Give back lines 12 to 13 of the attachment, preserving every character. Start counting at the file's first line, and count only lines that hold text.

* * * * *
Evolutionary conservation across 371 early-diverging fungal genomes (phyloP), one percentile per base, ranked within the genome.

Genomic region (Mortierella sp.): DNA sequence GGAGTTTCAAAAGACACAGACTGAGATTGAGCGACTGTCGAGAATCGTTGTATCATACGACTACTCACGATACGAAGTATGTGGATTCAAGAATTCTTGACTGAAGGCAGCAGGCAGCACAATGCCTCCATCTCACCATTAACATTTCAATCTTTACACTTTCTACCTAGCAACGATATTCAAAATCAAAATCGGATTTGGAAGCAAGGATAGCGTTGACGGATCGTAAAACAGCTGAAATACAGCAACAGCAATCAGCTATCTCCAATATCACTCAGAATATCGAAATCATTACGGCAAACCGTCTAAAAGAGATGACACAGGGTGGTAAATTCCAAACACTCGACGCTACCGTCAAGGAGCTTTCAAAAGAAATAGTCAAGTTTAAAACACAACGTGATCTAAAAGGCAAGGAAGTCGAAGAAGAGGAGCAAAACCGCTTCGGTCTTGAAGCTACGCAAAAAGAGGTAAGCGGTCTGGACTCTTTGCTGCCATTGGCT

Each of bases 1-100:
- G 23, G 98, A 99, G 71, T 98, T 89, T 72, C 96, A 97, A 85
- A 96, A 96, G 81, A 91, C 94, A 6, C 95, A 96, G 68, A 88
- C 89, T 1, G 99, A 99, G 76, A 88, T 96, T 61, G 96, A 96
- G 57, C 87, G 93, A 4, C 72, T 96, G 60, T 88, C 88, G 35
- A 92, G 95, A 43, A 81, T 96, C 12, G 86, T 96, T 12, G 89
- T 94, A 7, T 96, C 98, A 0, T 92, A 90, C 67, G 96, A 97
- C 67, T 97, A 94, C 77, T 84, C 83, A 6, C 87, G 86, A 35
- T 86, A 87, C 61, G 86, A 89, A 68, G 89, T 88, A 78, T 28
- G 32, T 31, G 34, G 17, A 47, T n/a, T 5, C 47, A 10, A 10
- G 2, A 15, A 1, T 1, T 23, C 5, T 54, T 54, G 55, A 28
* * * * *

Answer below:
- G 32, T 31, G 34, G 17, A 47, T n/a, T 5, C 47, A 10, A 10
- G 2, A 15, A 1, T 1, T 23, C 5, T 54, T 54, G 55, A 28